The main strong point of ClusterIt is the support for job scheduling and barriers. Barriers allow you to write a script that runs on many nodes, and wait until all of the nodes are at the barrier before proceeding to execute the next part of the script. This sort of synchronization allows common "process then merge" scripting to be written without getting bogged down in the logistics of communicating with other nodes in your scripts. Just use the barrier command from your parallel scripts to wait for all the nodes to be at a given point in the script.

The jsh command can execute a command on any node of the cluster, with the restriction that only one command can be running on any node at any one point in time. This restriction prevents a node from becoming bogged down when the script using ClusterIt keeps issuing commands to be run on the cluster but the previous commands have not completed yet. For example, if you are compiling code using ClusterIt, perhaps there are a few source files that take much longer to compile than others. Without intelligent scheduling or the one-job-per-node restriction, the parallel compile might continue to give new jobs to a node that is still trying to compile a difficult file. Using jsh, nodes that need to take longer to work on a particular job can do so without having new jobs handed to them.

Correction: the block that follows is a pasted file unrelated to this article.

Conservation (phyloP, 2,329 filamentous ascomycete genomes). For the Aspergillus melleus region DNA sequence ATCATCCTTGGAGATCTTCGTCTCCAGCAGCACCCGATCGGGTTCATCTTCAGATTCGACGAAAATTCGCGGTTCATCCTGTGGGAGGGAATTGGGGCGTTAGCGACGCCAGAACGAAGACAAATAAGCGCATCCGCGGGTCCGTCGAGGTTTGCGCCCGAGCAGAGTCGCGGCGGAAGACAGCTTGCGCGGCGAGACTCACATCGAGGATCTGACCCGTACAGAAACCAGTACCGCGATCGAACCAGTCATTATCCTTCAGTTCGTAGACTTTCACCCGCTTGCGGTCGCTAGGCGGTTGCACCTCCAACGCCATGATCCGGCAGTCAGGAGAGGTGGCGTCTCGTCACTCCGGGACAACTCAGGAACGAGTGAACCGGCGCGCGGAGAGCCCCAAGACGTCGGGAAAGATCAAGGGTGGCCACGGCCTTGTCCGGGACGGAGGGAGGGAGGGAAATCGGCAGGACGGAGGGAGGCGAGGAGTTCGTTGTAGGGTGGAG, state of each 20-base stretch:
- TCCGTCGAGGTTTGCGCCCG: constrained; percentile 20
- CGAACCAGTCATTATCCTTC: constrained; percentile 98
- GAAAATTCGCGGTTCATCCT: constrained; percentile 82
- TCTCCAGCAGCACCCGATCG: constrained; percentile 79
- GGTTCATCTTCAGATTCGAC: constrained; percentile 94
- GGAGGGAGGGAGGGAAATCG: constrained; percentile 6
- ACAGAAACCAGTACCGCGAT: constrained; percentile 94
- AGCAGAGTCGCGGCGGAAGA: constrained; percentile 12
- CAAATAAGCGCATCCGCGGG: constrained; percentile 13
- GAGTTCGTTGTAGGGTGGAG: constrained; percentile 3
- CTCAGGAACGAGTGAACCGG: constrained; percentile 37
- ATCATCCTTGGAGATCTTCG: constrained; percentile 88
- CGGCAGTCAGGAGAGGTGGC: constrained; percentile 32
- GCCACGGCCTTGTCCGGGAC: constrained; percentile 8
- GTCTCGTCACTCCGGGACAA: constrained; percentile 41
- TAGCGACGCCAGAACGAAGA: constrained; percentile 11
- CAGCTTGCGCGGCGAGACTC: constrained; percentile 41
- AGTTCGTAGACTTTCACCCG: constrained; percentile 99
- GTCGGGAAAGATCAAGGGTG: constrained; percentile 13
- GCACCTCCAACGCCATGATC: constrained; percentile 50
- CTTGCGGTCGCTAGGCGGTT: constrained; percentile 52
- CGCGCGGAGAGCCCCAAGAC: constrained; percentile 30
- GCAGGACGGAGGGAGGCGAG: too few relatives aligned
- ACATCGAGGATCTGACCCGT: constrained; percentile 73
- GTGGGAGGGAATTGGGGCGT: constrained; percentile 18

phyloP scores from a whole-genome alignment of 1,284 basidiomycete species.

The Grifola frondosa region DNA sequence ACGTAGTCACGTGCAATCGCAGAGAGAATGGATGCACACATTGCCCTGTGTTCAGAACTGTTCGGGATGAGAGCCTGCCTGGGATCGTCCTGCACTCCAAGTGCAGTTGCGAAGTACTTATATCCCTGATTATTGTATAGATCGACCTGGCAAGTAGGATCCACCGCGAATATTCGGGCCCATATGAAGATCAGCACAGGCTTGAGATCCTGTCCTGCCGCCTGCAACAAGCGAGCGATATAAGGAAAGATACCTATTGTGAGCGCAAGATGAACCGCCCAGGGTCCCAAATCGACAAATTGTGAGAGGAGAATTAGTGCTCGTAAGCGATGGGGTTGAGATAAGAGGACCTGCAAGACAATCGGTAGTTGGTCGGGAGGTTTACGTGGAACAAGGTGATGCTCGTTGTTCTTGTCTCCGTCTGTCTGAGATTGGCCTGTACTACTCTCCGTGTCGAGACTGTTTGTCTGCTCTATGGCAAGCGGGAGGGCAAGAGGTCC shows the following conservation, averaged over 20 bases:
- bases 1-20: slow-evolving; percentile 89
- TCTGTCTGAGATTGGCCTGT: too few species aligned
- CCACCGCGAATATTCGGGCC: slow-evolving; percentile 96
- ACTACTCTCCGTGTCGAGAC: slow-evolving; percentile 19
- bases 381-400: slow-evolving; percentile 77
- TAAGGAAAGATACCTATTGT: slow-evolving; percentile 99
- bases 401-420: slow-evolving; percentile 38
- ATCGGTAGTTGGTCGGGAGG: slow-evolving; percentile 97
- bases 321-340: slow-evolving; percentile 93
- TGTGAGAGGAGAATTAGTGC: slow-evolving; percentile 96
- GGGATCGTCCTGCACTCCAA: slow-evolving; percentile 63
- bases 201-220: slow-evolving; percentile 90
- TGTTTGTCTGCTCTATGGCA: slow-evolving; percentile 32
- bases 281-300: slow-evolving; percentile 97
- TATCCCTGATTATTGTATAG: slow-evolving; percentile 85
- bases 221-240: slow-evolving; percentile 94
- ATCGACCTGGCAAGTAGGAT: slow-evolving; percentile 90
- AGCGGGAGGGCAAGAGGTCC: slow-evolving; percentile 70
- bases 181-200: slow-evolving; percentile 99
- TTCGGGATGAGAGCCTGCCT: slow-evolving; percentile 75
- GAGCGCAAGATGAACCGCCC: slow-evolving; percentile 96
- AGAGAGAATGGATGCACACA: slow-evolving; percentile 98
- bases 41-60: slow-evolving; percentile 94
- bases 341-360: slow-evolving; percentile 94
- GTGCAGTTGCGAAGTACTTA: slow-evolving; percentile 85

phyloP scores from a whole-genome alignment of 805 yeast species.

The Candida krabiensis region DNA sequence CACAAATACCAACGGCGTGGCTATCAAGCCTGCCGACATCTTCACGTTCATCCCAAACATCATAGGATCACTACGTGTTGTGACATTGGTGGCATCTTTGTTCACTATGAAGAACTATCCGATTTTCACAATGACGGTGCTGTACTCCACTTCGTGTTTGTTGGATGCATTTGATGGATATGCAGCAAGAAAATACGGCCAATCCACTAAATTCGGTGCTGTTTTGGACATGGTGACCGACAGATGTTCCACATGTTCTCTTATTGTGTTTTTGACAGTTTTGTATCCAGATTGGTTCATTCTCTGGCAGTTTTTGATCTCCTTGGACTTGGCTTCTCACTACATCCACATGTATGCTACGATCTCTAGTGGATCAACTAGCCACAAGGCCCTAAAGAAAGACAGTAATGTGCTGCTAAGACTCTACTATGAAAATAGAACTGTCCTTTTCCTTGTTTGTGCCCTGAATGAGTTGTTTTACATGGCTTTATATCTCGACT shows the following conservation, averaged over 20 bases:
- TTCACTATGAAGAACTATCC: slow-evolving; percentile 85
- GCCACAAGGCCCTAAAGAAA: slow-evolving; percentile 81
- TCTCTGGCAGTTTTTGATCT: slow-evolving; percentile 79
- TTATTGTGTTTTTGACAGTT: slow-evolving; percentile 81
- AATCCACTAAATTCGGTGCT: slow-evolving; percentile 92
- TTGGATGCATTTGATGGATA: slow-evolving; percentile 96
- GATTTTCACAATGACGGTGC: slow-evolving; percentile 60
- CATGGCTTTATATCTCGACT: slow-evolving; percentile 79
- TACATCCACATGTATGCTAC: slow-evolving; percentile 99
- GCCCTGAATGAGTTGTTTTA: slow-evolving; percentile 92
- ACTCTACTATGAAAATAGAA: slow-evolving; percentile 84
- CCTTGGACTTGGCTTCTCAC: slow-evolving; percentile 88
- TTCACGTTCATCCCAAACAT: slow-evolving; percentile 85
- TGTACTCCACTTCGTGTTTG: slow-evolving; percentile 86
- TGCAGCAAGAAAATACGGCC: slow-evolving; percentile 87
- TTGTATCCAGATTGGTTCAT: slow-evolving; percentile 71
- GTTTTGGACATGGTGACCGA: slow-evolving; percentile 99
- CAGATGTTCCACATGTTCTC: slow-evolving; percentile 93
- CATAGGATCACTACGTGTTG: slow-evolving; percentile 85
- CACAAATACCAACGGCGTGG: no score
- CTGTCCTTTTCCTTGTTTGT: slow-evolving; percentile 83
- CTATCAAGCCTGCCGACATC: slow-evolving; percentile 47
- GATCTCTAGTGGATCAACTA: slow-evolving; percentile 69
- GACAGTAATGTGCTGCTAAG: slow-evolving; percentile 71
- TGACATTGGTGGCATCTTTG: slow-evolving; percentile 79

Using jsh is simple. You first execute the daemon jsd on the controlling host -- say, your desktop machine -- and then use jsh to issue commands. You can use the -g, -w, and -x options to tell the daemon what nodes are in the cluster, and then you can use jsh without any special arguments. An example of jsh usage is shown below. First the daemon is started and then a command is run with jsh. Running two calls to jsh and putting them into the background means that a job will be sent to both hosts, as the output shows at the end of the example.